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Why do all new builds look like this now?

  • 03-03-2023 10:39pm
    Registered Users Posts: 6,151 ✭✭✭

    White walls

    Grey windows, Grey doors, Grey slate roof

    Feck all soffits

    Big massive panes of glass for windows but the front door completely opaque

    Rectangular protrusions shticking out (a new take on the 70's kitchen extension out the back with corrugated steel roof?)

    Did someone from "the planning crowd" simply invent this look and create an unwritten rule that it would be even harder to get planning permission if house doesn't look like this?



  • Registered Users Posts: 1,744 ✭✭✭Lewis_Benson


  • Registered Users Posts: 13,710 ✭✭✭✭Potential-Monke

    Probably the cheapest/easiest way to build, plain colours so people can add their own to it. It also looks like a house that would be well outside of most peoples budget depending on where it was built. A prime example of a soulless for-profit build.

  • Registered Users Posts: 6,151 ✭✭✭Ubbquittious

    Nobody adds their own to it. The only way you'd see one a different colour is if the crowd building it ran out of money before they could buy the white paint

  • Registered Users Posts: 20,120 ✭✭✭✭dxhound2005

  • Registered Users Posts: 13,710 ✭✭✭✭Potential-Monke

    I meant it's plain so people can imagine it in colours they'd prefer. Easier to see a grey/white wall in a different colour than the same wall if it's already painted purple. Might just be me though.

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  • Registered Users Posts: 195 ✭✭Capra

    I see what you are saying. My new build extension has elements of that in that it has a mahoosive window and no overhangs. Although it is definitely more distinctive than most. But I kept the overhangs on the old part of the house as I like the character they add. No overhangs looks right on some houses but more often than not it makes the house look bland. I don't really understand why every single modern house seems to be going that way.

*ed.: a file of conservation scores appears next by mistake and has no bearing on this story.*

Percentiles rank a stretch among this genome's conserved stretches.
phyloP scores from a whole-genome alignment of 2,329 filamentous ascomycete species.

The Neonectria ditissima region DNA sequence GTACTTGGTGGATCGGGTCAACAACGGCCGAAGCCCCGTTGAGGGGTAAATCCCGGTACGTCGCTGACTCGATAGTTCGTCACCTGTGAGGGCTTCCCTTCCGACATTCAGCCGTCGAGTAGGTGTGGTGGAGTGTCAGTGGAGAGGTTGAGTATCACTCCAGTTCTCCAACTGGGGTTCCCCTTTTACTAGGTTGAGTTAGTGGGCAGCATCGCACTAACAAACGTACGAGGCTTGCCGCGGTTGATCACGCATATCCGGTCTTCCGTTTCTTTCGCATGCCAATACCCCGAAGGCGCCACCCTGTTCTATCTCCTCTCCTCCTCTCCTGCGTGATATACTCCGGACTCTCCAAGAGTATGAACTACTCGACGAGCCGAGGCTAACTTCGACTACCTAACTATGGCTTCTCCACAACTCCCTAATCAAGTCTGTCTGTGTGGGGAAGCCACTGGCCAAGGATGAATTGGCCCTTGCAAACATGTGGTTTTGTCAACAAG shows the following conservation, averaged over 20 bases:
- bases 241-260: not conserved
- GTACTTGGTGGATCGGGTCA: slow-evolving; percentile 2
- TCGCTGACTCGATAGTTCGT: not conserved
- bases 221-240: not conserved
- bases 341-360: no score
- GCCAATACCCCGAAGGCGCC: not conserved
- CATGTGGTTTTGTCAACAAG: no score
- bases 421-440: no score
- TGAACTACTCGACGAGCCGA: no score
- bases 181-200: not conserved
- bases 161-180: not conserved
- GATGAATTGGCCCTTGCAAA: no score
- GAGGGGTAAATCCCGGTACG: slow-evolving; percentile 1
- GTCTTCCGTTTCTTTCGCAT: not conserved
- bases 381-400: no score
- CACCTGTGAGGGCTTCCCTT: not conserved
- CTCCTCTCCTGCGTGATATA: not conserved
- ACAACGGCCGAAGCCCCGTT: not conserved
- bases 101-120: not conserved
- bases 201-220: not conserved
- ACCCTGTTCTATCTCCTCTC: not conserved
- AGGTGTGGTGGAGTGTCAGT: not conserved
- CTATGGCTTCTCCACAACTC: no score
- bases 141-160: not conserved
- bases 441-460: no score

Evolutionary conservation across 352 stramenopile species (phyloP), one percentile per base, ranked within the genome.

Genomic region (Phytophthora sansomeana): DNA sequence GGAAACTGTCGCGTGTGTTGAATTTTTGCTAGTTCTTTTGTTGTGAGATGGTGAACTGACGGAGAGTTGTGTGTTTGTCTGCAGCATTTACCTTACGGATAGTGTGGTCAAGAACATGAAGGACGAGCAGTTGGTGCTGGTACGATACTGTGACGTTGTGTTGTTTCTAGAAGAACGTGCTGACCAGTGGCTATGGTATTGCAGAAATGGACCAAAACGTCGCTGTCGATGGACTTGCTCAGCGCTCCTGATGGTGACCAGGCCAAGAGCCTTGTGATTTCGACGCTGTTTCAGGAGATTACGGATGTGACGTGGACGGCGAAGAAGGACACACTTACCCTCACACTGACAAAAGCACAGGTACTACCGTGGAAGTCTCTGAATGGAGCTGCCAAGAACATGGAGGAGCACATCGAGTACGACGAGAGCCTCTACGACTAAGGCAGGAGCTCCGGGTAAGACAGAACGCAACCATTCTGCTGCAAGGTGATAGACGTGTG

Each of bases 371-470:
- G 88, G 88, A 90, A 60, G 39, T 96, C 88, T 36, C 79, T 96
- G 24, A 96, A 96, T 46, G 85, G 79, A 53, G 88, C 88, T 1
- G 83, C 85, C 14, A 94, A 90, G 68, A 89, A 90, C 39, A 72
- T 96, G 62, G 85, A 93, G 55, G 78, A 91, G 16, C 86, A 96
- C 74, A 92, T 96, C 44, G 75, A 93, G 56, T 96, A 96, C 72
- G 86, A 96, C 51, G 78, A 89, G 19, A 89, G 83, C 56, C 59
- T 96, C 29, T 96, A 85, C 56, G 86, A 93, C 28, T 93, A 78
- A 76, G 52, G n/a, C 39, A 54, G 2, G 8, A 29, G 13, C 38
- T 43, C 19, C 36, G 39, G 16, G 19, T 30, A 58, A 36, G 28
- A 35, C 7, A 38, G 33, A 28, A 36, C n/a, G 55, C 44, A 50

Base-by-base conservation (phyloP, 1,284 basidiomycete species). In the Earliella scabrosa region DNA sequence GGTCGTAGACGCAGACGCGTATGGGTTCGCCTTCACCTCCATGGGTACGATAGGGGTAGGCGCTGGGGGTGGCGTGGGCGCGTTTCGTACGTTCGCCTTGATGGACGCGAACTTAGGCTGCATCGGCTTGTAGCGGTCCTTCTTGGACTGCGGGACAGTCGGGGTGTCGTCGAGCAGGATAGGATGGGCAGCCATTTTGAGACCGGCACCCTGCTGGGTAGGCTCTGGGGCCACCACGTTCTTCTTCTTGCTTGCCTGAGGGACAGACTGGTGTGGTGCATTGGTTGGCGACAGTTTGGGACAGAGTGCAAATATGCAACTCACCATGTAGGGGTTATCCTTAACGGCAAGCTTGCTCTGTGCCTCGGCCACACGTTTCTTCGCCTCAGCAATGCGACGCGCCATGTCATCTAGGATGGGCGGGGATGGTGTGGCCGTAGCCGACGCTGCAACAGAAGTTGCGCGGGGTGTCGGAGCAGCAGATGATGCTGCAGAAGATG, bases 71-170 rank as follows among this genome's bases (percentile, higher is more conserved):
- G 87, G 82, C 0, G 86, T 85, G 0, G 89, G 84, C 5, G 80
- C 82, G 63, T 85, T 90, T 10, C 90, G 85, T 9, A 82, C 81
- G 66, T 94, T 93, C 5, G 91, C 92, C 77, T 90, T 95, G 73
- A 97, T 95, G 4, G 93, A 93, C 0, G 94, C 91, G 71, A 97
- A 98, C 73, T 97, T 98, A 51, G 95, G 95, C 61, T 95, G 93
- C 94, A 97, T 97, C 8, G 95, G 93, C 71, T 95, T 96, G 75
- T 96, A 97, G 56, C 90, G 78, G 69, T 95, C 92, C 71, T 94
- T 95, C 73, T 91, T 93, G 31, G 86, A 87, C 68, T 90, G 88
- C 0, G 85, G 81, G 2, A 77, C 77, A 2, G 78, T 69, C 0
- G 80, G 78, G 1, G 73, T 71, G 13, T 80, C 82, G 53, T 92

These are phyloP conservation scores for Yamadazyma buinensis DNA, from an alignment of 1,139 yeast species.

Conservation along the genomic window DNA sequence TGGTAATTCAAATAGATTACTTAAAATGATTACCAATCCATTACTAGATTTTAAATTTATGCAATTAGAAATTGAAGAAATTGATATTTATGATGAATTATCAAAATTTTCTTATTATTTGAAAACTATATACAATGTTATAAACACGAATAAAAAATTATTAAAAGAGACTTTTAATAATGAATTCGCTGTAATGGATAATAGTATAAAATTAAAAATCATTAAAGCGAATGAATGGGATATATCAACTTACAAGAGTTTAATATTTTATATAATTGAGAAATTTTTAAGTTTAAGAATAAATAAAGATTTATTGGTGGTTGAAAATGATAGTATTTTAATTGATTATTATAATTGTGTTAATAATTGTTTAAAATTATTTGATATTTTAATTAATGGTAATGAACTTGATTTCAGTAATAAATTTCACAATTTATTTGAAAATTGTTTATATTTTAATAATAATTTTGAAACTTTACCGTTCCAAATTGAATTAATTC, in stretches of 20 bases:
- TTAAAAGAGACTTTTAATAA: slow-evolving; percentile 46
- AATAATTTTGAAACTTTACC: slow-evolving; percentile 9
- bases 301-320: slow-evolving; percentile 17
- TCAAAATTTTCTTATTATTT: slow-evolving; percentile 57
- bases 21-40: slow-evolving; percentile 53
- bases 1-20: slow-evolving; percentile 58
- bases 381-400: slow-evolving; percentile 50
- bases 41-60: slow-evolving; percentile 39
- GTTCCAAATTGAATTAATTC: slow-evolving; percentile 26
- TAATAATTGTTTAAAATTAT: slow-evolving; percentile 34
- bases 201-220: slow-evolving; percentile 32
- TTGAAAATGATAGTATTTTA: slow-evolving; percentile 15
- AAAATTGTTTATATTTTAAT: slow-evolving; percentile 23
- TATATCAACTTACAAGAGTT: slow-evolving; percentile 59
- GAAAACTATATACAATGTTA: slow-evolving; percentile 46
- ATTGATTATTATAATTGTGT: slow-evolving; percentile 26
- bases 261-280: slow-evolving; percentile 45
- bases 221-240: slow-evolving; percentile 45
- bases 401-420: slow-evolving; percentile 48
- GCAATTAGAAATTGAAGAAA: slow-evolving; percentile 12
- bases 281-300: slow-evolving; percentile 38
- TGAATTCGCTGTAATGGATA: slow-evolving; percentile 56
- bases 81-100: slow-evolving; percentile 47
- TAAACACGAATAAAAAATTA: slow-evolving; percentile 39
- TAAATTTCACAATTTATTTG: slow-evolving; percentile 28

Like most professionals who spend years in college, architects all tend to think the same. I thought my architect was coming out with some cool new ideas but then when I started looking at design magazines I saw everything he was designing into my house everywhere. It's all copycat and fashion trends.

  • Registered Users Posts: 24,452 ✭✭✭✭Strumms

    In fairness with the upsurge in the requirement for housing, the fast and artificially engineered growth in population being the catalyst, the only reason you’ll be refused planning permission now is if it is dangerous or actually illegal somehow.…

    the fact that it doesn’t look great ? Government can’t afford to be that picky.

  • Registered Users Posts: 20,120 ✭✭✭✭dxhound2005

    Most houses from the past also have opaque doors. Mine is made of wood.

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  • Registered Users Posts: 23,593 ✭✭✭✭Larbre34

    Its just a fashion.

    Ask yourself why every 1980s build bungalow looks the way it does. Long, low, window-door-window-window-garage, maybe a velux or two.

    The more homes built in similar style and finish, the cheaper the supply of common materials and more readily available the building expertise to work with the design.

  • Registered Users Posts: 29,820 ✭✭✭✭freshpopcorn

    I think this is the style of houses of this generation.

    Drive around towns in Ireland and you'll see houses from past decades.

    Each generation thinking it's new and modern.

    The one thing I don't get is when Architects say it's brilliant how these contemporary buildings blend into the scenery/landscape.

  • Registered Users Posts: 16,059 ✭✭✭✭Leg End Reject

    The one thing I don't get is when Architects say it's brilliant how these contemporary buildings blend into the scenery/landscape.

    They always say it when something sticks out like a sore thumb too. A man-made structure will never blend into the landscape.